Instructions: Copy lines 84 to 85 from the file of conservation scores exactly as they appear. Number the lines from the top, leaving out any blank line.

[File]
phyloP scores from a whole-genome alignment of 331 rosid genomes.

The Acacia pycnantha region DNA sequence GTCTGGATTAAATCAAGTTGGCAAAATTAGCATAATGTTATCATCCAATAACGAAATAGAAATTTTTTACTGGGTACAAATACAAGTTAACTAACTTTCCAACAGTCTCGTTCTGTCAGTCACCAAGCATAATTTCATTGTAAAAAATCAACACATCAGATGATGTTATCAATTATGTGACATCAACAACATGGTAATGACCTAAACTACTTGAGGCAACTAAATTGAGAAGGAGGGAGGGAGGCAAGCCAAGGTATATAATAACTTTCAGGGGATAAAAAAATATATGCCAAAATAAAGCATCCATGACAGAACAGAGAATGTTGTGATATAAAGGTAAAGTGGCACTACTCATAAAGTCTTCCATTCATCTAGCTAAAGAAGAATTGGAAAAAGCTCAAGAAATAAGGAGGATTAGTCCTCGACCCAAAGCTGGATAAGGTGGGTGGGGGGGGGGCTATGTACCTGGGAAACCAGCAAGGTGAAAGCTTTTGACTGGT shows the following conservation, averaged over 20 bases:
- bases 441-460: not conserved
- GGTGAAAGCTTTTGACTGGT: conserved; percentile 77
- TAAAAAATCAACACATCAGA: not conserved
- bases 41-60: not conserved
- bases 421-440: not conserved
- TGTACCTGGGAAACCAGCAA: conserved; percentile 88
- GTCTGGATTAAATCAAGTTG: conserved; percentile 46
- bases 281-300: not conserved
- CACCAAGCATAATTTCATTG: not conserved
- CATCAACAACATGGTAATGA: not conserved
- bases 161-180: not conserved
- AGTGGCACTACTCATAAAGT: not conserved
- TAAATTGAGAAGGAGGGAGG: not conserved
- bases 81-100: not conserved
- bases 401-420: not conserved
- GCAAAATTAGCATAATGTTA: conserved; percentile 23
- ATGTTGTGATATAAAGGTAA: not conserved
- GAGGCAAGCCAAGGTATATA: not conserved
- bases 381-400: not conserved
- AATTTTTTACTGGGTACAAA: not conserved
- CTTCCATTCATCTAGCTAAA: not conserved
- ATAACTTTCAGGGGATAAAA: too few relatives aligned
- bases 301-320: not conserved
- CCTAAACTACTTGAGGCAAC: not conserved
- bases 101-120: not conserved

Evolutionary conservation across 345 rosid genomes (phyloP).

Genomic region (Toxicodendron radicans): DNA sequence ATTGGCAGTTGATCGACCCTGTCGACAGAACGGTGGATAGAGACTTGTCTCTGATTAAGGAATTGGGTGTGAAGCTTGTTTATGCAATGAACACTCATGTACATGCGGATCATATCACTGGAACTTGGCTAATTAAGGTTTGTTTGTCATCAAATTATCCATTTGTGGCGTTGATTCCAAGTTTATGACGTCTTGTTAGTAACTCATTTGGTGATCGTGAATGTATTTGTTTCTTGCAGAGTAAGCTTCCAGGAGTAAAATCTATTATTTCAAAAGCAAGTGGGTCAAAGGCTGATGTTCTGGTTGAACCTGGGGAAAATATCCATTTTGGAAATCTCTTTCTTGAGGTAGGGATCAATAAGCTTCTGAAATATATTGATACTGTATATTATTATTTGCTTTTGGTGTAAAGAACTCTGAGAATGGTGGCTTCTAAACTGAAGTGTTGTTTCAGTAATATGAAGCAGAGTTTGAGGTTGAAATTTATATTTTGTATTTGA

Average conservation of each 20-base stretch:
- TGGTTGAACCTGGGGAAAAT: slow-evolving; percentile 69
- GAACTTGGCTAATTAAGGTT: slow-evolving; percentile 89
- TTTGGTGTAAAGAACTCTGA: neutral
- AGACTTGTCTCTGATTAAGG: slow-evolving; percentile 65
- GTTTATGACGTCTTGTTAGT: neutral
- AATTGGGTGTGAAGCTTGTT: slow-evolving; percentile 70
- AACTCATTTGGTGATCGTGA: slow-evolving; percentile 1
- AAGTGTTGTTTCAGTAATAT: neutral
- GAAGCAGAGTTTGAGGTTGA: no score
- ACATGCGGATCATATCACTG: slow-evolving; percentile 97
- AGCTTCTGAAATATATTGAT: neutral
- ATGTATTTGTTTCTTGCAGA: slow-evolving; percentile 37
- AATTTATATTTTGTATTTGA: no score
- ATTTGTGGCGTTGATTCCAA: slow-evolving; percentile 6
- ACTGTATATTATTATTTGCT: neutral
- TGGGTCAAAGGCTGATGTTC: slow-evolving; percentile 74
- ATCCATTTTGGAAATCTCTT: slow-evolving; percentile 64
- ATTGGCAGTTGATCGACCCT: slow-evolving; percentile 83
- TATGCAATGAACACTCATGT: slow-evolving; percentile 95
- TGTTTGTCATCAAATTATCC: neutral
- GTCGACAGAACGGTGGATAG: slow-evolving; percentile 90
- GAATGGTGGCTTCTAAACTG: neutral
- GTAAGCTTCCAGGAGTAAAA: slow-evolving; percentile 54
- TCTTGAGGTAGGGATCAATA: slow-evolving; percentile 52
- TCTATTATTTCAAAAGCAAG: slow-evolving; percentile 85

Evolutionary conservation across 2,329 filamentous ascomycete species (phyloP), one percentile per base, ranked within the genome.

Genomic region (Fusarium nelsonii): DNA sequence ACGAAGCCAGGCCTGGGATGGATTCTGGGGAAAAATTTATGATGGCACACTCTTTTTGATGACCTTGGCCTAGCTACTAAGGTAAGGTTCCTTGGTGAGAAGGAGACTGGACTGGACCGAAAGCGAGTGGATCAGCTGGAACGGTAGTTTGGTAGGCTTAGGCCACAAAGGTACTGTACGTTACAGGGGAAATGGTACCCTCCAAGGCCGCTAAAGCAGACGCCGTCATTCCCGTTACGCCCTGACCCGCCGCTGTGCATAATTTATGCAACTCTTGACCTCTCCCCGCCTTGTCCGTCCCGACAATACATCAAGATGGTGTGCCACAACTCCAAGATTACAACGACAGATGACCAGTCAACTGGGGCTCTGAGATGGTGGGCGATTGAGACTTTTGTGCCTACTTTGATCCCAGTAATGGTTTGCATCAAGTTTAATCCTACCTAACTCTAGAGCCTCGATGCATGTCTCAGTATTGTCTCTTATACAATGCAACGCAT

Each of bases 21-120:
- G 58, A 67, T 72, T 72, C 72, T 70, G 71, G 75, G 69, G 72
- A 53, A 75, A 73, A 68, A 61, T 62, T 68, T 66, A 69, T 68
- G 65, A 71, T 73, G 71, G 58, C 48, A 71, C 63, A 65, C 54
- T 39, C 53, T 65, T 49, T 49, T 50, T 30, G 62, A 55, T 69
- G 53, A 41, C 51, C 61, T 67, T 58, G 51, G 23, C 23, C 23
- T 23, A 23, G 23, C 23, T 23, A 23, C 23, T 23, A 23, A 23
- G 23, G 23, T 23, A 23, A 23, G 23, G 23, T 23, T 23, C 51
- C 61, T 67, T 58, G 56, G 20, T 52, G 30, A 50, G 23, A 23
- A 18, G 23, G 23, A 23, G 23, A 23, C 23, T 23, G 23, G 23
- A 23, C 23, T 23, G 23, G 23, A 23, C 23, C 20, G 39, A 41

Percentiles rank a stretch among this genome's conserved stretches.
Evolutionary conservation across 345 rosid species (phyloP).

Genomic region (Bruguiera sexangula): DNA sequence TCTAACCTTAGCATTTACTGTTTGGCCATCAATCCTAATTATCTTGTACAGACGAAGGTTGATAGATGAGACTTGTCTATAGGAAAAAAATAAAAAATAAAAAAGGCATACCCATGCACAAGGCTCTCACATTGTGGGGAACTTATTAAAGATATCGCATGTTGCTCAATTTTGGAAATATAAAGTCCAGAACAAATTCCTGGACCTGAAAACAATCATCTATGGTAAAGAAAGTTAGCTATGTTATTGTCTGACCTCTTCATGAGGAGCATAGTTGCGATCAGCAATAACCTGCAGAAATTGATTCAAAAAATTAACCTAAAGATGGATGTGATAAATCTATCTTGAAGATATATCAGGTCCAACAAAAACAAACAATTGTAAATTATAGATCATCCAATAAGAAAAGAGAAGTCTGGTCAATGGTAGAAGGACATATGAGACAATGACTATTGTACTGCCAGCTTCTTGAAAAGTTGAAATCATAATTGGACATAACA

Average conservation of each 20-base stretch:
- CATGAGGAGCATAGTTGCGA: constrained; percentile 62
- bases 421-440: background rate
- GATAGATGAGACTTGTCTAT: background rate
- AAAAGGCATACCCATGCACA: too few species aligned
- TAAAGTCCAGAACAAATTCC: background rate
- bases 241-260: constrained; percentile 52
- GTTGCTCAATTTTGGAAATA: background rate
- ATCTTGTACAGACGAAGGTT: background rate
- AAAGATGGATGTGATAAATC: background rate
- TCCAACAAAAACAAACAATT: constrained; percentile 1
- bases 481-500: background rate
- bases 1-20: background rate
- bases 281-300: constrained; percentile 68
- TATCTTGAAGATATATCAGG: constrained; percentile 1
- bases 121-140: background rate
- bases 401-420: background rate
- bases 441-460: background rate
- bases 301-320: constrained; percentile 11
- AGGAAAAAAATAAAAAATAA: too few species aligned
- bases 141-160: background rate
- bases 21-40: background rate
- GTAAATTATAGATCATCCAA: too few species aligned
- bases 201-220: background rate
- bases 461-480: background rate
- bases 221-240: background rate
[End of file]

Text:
- bases 1-20: background rate
- bases 281-300: constrained; percentile 68